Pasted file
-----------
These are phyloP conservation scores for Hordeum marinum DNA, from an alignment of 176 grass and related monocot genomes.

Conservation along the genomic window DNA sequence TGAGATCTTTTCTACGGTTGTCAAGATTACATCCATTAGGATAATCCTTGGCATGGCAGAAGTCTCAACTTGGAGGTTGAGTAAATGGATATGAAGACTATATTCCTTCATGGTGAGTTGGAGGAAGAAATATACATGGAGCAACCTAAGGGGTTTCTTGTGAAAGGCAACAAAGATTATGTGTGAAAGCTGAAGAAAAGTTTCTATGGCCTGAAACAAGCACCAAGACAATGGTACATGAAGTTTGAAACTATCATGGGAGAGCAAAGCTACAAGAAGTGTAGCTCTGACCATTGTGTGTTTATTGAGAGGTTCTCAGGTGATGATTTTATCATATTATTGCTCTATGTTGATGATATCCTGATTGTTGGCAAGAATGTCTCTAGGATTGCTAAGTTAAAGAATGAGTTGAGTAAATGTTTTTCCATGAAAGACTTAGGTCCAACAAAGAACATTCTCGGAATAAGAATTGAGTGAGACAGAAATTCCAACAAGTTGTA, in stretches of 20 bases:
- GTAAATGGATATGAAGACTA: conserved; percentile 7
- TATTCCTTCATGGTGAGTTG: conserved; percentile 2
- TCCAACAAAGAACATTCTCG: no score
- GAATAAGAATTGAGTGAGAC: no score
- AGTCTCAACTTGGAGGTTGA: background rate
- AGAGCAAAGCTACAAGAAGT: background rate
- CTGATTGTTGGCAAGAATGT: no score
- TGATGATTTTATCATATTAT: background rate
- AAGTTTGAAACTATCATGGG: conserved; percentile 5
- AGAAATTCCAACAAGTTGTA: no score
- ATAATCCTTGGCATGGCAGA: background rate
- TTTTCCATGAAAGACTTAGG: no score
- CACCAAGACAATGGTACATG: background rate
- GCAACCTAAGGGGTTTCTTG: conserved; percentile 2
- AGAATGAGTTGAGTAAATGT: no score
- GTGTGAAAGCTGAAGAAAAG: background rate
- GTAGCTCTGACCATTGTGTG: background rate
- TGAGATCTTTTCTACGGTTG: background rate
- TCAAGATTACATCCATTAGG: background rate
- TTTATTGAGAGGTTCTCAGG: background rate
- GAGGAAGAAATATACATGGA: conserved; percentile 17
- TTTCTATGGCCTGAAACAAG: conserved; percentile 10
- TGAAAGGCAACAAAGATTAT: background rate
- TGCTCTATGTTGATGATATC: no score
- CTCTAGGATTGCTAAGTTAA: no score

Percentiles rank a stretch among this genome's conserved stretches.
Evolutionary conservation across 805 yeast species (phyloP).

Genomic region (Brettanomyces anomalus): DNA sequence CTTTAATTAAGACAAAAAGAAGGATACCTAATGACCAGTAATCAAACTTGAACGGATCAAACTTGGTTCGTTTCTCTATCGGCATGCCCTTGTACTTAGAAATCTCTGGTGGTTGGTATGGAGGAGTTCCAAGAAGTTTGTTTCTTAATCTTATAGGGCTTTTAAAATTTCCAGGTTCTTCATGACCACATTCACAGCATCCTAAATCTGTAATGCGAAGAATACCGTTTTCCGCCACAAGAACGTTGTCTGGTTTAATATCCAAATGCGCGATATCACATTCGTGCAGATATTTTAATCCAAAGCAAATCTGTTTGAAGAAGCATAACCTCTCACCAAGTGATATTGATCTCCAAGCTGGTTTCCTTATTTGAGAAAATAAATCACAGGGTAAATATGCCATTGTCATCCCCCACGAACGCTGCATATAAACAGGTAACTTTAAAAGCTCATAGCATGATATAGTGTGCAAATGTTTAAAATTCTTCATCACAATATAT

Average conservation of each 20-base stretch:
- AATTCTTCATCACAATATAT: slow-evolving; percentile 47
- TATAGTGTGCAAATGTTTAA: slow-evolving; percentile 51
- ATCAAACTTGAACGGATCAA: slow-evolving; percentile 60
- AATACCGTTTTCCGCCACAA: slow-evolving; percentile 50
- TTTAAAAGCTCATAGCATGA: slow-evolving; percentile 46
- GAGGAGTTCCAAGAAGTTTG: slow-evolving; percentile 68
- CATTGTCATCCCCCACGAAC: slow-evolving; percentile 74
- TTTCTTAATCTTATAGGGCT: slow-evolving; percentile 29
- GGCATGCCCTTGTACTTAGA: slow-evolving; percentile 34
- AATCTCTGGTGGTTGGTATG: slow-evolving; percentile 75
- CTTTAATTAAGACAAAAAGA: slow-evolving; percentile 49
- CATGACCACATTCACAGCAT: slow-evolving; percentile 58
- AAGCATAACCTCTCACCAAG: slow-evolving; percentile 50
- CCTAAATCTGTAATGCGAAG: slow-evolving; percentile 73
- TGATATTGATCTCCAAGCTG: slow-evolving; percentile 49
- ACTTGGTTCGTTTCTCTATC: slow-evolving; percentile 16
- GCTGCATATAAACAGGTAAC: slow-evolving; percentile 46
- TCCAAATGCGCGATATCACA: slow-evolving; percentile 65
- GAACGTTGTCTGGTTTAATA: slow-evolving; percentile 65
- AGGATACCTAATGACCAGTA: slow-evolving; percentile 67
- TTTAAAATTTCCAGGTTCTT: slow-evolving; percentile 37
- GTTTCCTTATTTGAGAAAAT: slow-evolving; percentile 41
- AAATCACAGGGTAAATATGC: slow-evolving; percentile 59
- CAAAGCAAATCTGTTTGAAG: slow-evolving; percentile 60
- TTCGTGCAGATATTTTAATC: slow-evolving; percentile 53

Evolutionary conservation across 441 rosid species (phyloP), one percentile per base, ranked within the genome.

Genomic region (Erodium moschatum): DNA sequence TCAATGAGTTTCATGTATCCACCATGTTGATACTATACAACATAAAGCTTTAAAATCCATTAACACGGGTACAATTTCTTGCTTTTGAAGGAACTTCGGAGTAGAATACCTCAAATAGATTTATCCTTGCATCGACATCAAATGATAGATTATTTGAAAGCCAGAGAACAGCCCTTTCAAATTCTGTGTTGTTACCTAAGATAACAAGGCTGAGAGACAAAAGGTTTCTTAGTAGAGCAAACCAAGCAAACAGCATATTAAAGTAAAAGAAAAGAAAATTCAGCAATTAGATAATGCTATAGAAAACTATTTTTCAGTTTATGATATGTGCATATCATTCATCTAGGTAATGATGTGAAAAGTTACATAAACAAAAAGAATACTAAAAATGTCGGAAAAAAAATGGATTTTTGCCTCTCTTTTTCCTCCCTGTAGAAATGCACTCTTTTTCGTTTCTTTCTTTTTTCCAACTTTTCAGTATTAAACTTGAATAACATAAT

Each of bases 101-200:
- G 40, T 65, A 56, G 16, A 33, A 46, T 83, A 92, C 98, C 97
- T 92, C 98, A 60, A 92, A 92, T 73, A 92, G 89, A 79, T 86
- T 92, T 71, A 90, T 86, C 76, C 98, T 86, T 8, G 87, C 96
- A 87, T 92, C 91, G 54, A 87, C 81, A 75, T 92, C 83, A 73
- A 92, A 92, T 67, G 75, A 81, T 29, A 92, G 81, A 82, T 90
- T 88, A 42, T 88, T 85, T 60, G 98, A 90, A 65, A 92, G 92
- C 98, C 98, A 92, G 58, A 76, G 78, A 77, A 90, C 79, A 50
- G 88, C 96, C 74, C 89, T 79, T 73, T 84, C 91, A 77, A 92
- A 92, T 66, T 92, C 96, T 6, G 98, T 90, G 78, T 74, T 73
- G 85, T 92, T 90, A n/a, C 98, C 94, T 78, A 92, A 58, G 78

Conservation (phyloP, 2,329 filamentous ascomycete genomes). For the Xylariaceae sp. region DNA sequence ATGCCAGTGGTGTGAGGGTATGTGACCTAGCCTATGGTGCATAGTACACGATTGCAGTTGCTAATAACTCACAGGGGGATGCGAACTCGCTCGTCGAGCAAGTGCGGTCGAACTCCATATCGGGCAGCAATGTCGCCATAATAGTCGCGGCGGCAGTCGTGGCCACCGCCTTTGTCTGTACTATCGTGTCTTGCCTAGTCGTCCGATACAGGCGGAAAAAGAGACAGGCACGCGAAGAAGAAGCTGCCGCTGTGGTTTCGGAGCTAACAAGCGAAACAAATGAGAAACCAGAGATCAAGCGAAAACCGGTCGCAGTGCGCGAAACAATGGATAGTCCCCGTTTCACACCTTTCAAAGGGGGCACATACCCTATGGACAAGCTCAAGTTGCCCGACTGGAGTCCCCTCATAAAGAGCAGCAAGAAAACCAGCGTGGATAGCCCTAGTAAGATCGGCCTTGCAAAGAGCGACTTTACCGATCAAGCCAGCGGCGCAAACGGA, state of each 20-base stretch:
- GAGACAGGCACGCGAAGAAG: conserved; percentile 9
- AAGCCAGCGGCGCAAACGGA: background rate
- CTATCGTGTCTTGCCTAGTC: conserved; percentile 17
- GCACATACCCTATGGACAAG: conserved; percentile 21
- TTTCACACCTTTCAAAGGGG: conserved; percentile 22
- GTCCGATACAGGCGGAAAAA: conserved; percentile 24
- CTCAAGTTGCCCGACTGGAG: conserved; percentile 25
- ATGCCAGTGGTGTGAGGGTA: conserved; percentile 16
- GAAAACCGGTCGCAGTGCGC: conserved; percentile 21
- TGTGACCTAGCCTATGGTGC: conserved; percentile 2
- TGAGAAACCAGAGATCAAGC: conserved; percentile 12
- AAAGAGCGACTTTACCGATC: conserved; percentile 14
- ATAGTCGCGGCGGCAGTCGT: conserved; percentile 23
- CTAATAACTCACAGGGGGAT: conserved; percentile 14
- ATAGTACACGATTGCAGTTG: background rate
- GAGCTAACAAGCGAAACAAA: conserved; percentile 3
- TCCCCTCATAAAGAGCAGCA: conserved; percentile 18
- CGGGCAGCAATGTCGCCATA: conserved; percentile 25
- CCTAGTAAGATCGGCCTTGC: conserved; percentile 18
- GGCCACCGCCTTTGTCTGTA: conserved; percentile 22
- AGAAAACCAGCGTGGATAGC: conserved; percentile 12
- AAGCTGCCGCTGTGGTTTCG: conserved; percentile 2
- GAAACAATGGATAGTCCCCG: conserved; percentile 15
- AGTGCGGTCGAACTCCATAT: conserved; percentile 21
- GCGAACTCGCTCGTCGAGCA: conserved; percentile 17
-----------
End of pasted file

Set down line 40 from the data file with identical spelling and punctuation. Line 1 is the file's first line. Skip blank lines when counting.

- GGCATGCCCTTGTACTTAGA: slow-evolving; percentile 34